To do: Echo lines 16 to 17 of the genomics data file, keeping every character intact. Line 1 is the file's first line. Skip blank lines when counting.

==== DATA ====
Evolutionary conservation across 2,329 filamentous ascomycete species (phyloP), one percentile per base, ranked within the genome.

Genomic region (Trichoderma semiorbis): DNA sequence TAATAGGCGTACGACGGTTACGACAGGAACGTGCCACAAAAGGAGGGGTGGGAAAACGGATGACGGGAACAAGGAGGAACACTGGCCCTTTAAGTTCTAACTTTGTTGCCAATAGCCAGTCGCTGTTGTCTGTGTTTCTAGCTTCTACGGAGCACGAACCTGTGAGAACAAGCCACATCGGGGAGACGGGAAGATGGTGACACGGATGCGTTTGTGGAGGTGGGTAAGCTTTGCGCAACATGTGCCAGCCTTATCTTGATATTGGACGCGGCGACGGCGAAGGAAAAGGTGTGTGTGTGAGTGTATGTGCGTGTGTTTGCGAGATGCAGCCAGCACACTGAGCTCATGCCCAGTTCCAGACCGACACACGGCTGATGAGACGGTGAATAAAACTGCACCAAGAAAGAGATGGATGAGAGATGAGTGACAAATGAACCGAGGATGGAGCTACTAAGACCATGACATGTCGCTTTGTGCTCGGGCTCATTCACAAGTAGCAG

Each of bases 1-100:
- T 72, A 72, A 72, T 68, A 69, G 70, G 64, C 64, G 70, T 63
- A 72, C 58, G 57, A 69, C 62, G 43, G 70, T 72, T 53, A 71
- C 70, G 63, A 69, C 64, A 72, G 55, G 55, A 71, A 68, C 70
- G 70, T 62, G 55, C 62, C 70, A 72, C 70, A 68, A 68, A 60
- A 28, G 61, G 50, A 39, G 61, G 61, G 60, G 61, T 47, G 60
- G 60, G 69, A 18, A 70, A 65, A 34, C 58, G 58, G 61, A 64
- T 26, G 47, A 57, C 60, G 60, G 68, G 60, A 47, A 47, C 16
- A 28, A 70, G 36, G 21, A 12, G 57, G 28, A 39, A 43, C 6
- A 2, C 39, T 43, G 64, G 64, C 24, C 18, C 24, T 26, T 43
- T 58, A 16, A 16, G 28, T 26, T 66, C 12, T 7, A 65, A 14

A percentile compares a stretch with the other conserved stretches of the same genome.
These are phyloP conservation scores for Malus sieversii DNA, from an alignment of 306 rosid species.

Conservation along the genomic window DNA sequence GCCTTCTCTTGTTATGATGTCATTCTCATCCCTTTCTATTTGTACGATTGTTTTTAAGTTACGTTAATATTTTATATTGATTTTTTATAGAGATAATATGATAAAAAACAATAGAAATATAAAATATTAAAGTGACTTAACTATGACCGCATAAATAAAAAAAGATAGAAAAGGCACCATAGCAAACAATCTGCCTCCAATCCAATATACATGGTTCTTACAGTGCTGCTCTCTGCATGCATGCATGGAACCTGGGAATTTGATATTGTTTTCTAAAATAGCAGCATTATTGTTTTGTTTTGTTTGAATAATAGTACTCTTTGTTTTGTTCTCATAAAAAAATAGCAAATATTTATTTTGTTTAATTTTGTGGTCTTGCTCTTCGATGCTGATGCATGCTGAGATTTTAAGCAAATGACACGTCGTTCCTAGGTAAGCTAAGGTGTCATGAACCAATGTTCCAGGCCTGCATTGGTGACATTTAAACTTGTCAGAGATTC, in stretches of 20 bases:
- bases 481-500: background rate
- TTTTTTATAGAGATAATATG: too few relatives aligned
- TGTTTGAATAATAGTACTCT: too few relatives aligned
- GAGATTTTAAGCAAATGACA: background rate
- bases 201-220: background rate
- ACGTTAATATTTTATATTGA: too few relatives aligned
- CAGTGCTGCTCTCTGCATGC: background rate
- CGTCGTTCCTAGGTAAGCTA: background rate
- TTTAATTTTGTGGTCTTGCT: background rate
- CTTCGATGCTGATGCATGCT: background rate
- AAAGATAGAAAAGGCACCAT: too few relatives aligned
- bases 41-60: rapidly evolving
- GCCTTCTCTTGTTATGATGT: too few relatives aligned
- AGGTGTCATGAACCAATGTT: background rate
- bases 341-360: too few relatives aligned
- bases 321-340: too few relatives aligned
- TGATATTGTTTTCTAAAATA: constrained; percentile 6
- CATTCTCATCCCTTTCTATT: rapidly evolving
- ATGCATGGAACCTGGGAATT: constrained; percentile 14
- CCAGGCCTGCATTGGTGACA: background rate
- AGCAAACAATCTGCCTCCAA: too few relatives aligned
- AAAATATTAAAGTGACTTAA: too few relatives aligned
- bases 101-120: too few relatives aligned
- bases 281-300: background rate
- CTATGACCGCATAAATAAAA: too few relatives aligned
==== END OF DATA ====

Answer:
Conservation along the genomic window DNA sequence GCCTTCTCTTGTTATGATGTCATTCTCATCCCTTTCTATTTGTACGATTGTTTTTAAGTTACGTTAATATTTTATATTGATTTTTTATAGAGATAATATGATAAAAAACAATAGAAATATAAAATATTAAAGTGACTTAACTATGACCGCATAAATAAAAAAAGATAGAAAAGGCACCATAGCAAACAATCTGCCTCCAATCCAATATACATGGTTCTTACAGTGCTGCTCTCTGCATGCATGCATGGAACCTGGGAATTTGATATTGTTTTCTAAAATAGCAGCATTATTGTTTTGTTTTGTTTGAATAATAGTACTCTTTGTTTTGTTCTCATAAAAAAATAGCAAATATTTATTTTGTTTAATTTTGTGGTCTTGCTCTTCGATGCTGATGCATGCTGAGATTTTAAGCAAATGACACGTCGTTCCTAGGTAAGCTAAGGTGTCATGAACCAATGTTCCAGGCCTGCATTGGTGACATTTAAACTTGTCAGAGATTC, in stretches of 20 bases:
- bases 481-500: background rate